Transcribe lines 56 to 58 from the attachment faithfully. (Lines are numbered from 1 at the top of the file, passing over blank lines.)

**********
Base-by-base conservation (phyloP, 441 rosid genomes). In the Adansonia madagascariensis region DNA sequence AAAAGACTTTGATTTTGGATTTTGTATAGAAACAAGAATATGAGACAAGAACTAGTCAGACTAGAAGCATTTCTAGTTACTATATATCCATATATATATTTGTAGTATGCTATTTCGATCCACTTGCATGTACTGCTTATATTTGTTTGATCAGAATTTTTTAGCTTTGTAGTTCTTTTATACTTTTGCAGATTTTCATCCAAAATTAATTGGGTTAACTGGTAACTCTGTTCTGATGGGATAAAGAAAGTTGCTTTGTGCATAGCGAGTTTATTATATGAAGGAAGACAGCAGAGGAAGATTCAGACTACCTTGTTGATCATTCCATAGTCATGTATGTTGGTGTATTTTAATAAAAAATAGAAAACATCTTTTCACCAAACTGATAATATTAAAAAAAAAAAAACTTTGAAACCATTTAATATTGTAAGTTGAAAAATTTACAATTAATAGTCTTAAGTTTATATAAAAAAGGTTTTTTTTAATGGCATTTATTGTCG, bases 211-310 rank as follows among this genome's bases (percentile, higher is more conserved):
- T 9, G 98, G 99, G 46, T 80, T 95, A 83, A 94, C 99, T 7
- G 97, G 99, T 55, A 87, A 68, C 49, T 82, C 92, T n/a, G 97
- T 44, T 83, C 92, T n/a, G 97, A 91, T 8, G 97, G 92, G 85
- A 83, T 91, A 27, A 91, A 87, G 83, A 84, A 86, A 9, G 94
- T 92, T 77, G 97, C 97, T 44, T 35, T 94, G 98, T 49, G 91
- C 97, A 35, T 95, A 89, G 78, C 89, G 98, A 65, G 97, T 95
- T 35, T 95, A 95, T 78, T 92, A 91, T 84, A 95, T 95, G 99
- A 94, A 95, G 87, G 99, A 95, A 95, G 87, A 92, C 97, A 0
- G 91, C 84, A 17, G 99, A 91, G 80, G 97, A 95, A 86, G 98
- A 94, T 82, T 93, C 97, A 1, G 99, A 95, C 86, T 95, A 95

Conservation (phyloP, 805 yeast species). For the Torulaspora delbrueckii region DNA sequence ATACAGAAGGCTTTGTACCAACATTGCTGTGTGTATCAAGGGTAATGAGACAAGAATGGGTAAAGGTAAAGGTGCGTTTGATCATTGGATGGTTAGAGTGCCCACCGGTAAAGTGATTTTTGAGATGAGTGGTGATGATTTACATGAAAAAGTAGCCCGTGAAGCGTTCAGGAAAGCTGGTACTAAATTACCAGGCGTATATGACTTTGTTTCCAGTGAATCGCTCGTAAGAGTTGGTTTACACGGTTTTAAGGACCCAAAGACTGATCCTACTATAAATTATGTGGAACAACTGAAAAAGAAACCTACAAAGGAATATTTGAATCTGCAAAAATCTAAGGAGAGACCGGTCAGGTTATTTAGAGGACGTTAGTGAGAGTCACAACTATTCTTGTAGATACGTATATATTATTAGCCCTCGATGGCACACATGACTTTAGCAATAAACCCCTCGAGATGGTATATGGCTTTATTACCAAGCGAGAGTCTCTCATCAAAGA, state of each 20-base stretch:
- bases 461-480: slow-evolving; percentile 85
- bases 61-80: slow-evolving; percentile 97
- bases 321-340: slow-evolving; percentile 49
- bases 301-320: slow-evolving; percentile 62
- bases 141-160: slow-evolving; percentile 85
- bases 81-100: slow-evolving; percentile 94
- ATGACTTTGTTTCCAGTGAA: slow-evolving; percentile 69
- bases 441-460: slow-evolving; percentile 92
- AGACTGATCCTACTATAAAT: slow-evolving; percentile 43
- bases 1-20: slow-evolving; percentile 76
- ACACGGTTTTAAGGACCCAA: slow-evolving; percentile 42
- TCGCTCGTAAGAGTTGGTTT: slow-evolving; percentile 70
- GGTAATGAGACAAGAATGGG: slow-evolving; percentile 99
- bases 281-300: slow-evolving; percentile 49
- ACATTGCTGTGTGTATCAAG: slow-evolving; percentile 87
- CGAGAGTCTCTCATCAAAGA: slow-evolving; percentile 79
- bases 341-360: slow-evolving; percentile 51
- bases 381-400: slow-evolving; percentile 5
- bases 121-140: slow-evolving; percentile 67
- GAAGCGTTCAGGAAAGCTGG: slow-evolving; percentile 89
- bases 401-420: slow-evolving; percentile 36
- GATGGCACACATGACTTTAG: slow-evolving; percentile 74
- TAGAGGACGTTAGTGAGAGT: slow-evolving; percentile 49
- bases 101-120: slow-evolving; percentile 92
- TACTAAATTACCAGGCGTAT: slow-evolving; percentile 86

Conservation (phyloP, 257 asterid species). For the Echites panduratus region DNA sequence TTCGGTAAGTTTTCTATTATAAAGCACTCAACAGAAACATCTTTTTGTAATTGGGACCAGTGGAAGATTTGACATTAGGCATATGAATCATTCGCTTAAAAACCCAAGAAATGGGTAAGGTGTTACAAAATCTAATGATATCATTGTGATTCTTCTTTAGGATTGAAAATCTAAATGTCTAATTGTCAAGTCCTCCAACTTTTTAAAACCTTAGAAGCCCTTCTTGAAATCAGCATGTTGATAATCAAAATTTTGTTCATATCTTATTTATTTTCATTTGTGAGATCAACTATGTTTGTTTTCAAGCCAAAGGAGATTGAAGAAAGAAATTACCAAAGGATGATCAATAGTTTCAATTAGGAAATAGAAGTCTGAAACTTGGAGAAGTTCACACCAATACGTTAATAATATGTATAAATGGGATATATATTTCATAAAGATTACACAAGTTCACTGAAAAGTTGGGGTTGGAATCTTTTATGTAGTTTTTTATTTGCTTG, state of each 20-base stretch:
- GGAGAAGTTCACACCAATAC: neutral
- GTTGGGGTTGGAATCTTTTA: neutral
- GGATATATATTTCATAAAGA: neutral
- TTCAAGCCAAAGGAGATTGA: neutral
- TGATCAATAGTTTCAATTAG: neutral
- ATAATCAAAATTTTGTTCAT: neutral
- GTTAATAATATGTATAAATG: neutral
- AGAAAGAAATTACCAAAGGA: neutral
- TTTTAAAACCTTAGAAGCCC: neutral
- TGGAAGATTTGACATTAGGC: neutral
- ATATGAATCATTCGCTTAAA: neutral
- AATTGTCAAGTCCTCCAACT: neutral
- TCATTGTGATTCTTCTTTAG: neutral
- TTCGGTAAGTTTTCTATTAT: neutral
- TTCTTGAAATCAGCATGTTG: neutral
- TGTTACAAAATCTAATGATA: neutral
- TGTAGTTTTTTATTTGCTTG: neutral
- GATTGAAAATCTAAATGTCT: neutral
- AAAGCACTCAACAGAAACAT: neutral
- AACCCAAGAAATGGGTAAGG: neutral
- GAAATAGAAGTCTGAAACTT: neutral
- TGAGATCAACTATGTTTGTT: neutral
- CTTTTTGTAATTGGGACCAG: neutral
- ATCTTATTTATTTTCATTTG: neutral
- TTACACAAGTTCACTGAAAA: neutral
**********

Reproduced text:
- GATTGAAAATCTAAATGTCT: neutral
- AAAGCACTCAACAGAAACAT: neutral
- AACCCAAGAAATGGGTAAGG: neutral